It’s an equitable figure – 20 for 2020 – coming in a recent interview from Gareth Dunsmore, Electric Vehicle (EV) Director for Nissan Europe at the Japanese automaker.
Particularly, the manager signaled the automaker is very pleased with commitments like the one France recently took to help people change their buying habits to more sustainable automobiles. Ecology Minister Nicolas Hulot recently said France would try to end new sales of gasoline and diesel vehicles by 2040, proposing intermediate helping measures. “By 2020, where the market conditions are right, I’m confident we’ll be selling up to 20 percent of our volume as zero emissions vehicles and this will only grow,” commented Dunsmore.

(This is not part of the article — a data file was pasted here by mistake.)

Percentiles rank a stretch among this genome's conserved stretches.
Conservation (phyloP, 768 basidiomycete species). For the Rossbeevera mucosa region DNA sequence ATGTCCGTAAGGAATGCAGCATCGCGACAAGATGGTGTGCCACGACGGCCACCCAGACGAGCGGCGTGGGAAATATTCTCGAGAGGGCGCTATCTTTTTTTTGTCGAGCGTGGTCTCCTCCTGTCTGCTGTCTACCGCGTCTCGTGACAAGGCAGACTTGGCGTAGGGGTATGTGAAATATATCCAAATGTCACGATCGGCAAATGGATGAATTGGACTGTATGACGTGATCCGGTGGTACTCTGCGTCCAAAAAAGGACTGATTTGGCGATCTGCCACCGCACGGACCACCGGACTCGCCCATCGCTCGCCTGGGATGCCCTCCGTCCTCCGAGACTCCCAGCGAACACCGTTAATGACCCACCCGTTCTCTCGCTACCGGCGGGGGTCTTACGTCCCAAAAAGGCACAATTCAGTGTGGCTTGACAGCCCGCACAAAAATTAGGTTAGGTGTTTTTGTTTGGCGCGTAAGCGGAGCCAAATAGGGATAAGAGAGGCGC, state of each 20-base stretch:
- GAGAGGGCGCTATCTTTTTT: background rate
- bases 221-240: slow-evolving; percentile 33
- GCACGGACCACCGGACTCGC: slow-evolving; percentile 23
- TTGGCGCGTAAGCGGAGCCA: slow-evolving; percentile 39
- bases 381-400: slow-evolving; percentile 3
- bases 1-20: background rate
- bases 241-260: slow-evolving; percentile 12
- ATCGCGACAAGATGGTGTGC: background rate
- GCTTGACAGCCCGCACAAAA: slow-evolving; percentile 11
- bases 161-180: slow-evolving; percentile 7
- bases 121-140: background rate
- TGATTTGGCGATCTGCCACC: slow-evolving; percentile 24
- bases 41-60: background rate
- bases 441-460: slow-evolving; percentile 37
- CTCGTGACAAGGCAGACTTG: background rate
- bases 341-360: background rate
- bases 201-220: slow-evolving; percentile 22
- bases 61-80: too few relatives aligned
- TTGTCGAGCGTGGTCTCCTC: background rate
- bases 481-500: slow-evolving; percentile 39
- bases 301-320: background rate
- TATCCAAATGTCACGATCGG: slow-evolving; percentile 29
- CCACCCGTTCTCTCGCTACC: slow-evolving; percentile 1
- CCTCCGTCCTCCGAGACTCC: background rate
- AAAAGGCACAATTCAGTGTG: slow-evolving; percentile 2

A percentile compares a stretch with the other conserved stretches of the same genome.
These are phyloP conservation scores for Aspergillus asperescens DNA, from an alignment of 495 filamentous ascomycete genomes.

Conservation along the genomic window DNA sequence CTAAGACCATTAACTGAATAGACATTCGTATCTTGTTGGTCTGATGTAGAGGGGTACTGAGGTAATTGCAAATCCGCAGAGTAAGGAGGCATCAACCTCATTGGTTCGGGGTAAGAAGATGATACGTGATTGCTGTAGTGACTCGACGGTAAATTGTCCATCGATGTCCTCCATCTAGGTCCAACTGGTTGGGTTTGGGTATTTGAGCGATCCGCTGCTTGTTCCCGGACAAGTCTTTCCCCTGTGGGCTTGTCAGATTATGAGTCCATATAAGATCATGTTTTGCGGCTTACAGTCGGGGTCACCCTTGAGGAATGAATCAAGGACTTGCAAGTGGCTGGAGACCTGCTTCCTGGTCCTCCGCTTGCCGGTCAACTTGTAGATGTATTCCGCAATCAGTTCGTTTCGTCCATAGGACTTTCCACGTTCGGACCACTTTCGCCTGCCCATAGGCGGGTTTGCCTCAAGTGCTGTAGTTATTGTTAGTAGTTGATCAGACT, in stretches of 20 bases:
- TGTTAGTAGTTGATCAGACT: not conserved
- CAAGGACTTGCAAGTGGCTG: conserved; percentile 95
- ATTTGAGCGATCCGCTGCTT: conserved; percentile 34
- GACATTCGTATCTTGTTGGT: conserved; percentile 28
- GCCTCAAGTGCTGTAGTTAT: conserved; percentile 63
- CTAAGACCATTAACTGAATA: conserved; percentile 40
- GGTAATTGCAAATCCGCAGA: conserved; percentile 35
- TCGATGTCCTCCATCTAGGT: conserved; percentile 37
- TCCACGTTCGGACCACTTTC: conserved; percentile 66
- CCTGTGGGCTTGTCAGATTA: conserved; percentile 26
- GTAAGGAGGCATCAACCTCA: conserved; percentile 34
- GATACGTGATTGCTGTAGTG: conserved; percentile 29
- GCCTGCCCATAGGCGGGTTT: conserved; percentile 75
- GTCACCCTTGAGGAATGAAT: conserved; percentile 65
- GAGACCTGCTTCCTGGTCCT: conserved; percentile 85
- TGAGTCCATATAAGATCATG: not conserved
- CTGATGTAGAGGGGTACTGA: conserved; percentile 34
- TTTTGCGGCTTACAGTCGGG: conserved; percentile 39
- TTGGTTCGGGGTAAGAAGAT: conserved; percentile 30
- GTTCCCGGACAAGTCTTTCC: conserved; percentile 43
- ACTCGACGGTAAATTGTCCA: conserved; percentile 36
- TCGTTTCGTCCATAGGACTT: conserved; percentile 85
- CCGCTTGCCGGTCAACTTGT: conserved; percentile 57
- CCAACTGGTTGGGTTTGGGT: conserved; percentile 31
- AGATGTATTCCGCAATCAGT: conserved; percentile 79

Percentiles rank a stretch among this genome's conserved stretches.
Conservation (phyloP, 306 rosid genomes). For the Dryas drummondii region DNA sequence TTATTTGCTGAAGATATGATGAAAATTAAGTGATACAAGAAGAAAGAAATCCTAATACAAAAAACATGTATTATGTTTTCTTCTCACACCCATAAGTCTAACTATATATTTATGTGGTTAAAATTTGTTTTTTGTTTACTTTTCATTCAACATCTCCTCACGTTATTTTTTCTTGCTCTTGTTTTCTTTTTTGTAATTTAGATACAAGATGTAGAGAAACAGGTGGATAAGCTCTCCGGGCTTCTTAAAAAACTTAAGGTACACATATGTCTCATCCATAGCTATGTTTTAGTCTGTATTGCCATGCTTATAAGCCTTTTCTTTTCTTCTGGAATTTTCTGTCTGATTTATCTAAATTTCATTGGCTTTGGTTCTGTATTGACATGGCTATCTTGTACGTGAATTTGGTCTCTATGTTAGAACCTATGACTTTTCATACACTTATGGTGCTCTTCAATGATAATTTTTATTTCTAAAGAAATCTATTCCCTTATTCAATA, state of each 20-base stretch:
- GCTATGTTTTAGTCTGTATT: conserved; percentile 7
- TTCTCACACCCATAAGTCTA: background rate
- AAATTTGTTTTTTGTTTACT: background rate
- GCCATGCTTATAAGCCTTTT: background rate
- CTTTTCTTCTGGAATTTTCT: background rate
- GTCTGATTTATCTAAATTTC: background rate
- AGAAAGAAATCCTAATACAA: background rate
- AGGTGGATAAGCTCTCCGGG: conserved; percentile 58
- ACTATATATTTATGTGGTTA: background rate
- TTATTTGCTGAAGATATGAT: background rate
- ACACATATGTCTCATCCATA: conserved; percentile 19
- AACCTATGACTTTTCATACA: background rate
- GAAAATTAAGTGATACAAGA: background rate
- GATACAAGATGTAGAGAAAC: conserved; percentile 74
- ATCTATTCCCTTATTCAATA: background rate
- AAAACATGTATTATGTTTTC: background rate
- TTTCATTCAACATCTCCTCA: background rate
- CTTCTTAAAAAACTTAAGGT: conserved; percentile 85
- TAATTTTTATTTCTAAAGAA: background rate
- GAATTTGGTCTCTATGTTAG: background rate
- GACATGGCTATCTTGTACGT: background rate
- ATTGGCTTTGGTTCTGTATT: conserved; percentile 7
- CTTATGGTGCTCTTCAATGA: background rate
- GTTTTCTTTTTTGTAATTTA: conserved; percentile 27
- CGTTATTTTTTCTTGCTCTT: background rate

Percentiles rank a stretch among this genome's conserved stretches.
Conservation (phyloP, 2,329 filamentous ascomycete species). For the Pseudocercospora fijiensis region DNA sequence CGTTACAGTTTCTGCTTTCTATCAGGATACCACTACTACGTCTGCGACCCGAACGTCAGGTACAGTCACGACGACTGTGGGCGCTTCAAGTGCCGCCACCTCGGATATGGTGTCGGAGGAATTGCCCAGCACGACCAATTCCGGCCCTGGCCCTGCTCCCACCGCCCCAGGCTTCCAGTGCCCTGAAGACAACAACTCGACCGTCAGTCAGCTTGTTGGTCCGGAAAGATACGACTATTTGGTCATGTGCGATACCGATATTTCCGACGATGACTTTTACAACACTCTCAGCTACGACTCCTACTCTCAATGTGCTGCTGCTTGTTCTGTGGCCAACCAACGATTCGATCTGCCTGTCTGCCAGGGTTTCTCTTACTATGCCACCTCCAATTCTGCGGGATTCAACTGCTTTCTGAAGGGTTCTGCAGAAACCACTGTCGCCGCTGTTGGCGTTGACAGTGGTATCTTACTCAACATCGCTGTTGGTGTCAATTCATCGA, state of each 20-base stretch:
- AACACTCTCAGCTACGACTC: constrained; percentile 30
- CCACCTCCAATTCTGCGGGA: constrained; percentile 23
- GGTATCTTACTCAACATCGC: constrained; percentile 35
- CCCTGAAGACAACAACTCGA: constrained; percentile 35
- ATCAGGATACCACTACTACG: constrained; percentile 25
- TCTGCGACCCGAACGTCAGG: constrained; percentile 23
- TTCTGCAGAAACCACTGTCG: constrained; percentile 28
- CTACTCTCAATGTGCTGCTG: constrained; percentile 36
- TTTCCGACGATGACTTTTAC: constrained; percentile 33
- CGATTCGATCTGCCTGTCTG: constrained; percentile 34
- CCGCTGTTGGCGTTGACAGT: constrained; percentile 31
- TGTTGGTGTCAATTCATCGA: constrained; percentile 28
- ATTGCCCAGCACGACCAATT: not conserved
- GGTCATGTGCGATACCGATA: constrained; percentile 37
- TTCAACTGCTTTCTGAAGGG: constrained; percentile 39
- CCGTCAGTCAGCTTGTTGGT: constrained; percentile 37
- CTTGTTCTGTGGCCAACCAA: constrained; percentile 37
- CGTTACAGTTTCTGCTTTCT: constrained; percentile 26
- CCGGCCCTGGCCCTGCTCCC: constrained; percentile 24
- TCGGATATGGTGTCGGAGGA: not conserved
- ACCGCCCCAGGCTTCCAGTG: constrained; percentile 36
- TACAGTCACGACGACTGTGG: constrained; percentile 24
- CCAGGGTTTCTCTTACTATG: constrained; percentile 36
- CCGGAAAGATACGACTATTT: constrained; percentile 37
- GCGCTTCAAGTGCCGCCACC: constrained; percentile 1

Of course, France’s commitment is certainly going to benefit their alliance partner Renault first – which is also fully involved in the green mobility strategy as well, and counts on the Zoe subcompact as Europe’s top selling electric car. It will retain that position, particularly since the introduction of the new 40 kWh battery version. Meanwhile, Nissan will look to retain its own top position in the segment – this time on a global level – with the introduction of the second-generation Leaf. It’s set to come with the new design language premiered by the smaller Micra and it’s also expected to be able – at least in the top version – to fight directly with the Chevrolet Bolt long-range electric.